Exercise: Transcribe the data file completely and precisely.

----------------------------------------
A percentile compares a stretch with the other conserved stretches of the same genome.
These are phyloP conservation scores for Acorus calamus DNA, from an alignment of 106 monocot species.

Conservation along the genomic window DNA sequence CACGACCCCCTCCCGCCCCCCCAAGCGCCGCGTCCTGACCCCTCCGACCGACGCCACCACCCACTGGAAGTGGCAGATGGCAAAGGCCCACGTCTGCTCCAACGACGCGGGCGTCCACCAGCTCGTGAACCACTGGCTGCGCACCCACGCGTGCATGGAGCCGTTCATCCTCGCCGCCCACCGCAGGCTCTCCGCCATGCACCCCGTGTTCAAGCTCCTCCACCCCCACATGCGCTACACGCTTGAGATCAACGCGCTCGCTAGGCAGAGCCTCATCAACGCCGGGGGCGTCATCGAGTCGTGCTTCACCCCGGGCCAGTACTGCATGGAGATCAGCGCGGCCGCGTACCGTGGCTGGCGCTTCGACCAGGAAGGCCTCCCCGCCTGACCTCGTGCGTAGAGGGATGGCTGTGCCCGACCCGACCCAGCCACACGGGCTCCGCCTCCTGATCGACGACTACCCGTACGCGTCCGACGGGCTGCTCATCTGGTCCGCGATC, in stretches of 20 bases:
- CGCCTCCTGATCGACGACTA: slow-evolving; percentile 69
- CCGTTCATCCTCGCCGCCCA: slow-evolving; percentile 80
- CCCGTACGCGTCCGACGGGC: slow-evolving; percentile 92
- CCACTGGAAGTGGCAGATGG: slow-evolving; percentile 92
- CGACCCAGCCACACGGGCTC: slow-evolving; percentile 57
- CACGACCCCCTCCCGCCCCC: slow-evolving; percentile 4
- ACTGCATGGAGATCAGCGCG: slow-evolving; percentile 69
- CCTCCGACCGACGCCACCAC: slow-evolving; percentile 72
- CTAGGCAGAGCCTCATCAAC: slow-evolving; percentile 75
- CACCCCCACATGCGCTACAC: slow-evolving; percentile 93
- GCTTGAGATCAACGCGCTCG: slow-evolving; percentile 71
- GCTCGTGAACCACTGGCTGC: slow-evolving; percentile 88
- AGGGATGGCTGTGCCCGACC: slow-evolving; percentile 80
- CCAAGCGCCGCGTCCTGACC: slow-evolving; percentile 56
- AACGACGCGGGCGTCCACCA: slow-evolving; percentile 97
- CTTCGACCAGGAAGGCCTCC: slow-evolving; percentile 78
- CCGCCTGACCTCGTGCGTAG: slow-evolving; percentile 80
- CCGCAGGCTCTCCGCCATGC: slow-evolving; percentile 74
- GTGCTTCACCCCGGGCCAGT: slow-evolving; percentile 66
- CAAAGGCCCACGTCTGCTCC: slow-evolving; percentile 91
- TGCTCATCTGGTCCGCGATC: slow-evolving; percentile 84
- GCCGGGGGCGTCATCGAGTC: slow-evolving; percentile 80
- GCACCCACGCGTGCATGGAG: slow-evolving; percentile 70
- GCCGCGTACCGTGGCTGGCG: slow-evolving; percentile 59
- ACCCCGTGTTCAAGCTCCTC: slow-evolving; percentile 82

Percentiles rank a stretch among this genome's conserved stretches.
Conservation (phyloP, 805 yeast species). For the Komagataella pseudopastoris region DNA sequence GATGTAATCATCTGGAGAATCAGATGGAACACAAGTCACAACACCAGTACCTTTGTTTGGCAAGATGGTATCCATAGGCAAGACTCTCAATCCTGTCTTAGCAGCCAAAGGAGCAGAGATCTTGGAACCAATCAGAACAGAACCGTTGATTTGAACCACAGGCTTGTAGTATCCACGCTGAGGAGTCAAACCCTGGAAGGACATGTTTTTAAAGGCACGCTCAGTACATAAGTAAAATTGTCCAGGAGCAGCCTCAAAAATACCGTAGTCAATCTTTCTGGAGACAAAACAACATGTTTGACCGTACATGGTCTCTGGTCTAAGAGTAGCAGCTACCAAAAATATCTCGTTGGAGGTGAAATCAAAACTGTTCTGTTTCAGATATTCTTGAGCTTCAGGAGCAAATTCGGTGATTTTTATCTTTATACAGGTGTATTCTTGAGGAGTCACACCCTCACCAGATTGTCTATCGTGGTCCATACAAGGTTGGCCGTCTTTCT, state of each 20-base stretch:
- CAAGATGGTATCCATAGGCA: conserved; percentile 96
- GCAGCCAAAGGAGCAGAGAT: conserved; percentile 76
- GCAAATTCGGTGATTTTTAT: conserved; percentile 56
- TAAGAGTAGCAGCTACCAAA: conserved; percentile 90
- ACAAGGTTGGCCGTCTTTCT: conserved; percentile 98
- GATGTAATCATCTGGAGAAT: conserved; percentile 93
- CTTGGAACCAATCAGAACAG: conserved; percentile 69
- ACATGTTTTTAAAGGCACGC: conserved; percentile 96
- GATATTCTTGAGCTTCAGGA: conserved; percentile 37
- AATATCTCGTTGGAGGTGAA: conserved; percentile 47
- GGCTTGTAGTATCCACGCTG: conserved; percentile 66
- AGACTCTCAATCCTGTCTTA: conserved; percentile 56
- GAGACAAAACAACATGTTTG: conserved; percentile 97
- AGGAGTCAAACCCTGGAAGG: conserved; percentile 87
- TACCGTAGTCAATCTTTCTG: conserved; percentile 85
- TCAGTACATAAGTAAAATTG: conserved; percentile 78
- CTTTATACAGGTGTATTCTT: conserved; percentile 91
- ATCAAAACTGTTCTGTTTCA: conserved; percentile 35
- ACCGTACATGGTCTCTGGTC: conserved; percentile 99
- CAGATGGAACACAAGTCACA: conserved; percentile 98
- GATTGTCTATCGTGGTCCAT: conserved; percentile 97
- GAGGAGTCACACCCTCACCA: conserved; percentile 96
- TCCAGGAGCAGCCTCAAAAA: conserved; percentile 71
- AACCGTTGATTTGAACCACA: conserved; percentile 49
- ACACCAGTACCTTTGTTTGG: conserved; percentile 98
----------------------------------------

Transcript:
A percentile compares a stretch with the other conserved stretches of the same genome.
These are phyloP conservation scores for Acorus calamus DNA, from an alignment of 106 monocot species.

Conservation along the genomic window DNA sequence CACGACCCCCTCCCGCCCCCCCAAGCGCCGCGTCCTGACCCCTCCGACCGACGCCACCACCCACTGGAAGTGGCAGATGGCAAAGGCCCACGTCTGCTCCAACGACGCGGGCGTCCACCAGCTCGTGAACCACTGGCTGCGCACCCACGCGTGCATGGAGCCGTTCATCCTCGCCGCCCACCGCAGGCTCTCCGCCATGCACCCCGTGTTCAAGCTCCTCCACCCCCACATGCGCTACACGCTTGAGATCAACGCGCTCGCTAGGCAGAGCCTCATCAACGCCGGGGGCGTCATCGAGTCGTGCTTCACCCCGGGCCAGTACTGCATGGAGATCAGCGCGGCCGCGTACCGTGGCTGGCGCTTCGACCAGGAAGGCCTCCCCGCCTGACCTCGTGCGTAGAGGGATGGCTGTGCCCGACCCGACCCAGCCACACGGGCTCCGCCTCCTGATCGACGACTACCCGTACGCGTCCGACGGGCTGCTCATCTGGTCCGCGATC, in stretches of 20 bases:
- CGCCTCCTGATCGACGACTA: slow-evolving; percentile 69
- CCGTTCATCCTCGCCGCCCA: slow-evolving; percentile 80
- CCCGTACGCGTCCGACGGGC: slow-evolving; percentile 92
- CCACTGGAAGTGGCAGATGG: slow-evolving; percentile 92
- CGACCCAGCCACACGGGCTC: slow-evolving; percentile 57
- CACGACCCCCTCCCGCCCCC: slow-evolving; percentile 4
- ACTGCATGGAGATCAGCGCG: slow-evolving; percentile 69
- CCTCCGACCGACGCCACCAC: slow-evolving; percentile 72
- CTAGGCAGAGCCTCATCAAC: slow-evolving; percentile 75
- CACCCCCACATGCGCTACAC: slow-evolving; percentile 93
- GCTTGAGATCAACGCGCTCG: slow-evolving; percentile 71
- GCTCGTGAACCACTGGCTGC: slow-evolving; percentile 88
- AGGGATGGCTGTGCCCGACC: slow-evolving; percentile 80
- CCAAGCGCCGCGTCCTGACC: slow-evolving; percentile 56
- AACGACGCGGGCGTCCACCA: slow-evolving; percentile 97
- CTTCGACCAGGAAGGCCTCC: slow-evolving; percentile 78
- CCGCCTGACCTCGTGCGTAG: slow-evolving; percentile 80
- CCGCAGGCTCTCCGCCATGC: slow-evolving; percentile 74
- GTGCTTCACCCCGGGCCAGT: slow-evolving; percentile 66
- CAAAGGCCCACGTCTGCTCC: slow-evolving; percentile 91
- TGCTCATCTGGTCCGCGATC: slow-evolving; percentile 84
- GCCGGGGGCGTCATCGAGTC: slow-evolving; percentile 80
- GCACCCACGCGTGCATGGAG: slow-evolving; percentile 70
- GCCGCGTACCGTGGCTGGCG: slow-evolving; percentile 59
- ACCCCGTGTTCAAGCTCCTC: slow-evolving; percentile 82

Percentiles rank a stretch among this genome's conserved stretches.
Conservation (phyloP, 805 yeast species). For the Komagataella pseudopastoris region DNA sequence GATGTAATCATCTGGAGAATCAGATGGAACACAAGTCACAACACCAGTACCTTTGTTTGGCAAGATGGTATCCATAGGCAAGACTCTCAATCCTGTCTTAGCAGCCAAAGGAGCAGAGATCTTGGAACCAATCAGAACAGAACCGTTGATTTGAACCACAGGCTTGTAGTATCCACGCTGAGGAGTCAAACCCTGGAAGGACATGTTTTTAAAGGCACGCTCAGTACATAAGTAAAATTGTCCAGGAGCAGCCTCAAAAATACCGTAGTCAATCTTTCTGGAGACAAAACAACATGTTTGACCGTACATGGTCTCTGGTCTAAGAGTAGCAGCTACCAAAAATATCTCGTTGGAGGTGAAATCAAAACTGTTCTGTTTCAGATATTCTTGAGCTTCAGGAGCAAATTCGGTGATTTTTATCTTTATACAGGTGTATTCTTGAGGAGTCACACCCTCACCAGATTGTCTATCGTGGTCCATACAAGGTTGGCCGTCTTTCT, state of each 20-base stretch:
- CAAGATGGTATCCATAGGCA: conserved; percentile 96
- GCAGCCAAAGGAGCAGAGAT: conserved; percentile 76
- GCAAATTCGGTGATTTTTAT: conserved; percentile 56
- TAAGAGTAGCAGCTACCAAA: conserved; percentile 90
- ACAAGGTTGGCCGTCTTTCT: conserved; percentile 98
- GATGTAATCATCTGGAGAAT: conserved; percentile 93
- CTTGGAACCAATCAGAACAG: conserved; percentile 69
- ACATGTTTTTAAAGGCACGC: conserved; percentile 96
- GATATTCTTGAGCTTCAGGA: conserved; percentile 37
- AATATCTCGTTGGAGGTGAA: conserved; percentile 47
- GGCTTGTAGTATCCACGCTG: conserved; percentile 66
- AGACTCTCAATCCTGTCTTA: conserved; percentile 56
- GAGACAAAACAACATGTTTG: conserved; percentile 97
- AGGAGTCAAACCCTGGAAGG: conserved; percentile 87
- TACCGTAGTCAATCTTTCTG: conserved; percentile 85
- TCAGTACATAAGTAAAATTG: conserved; percentile 78
- CTTTATACAGGTGTATTCTT: conserved; percentile 91
- ATCAAAACTGTTCTGTTTCA: conserved; percentile 35
- ACCGTACATGGTCTCTGGTC: conserved; percentile 99
- CAGATGGAACACAAGTCACA: conserved; percentile 98
- GATTGTCTATCGTGGTCCAT: conserved; percentile 97
- GAGGAGTCACACCCTCACCA: conserved; percentile 96
- TCCAGGAGCAGCCTCAAAAA: conserved; percentile 71
- AACCGTTGATTTGAACCACA: conserved; percentile 49
- ACACCAGTACCTTTGTTTGG: conserved; percentile 98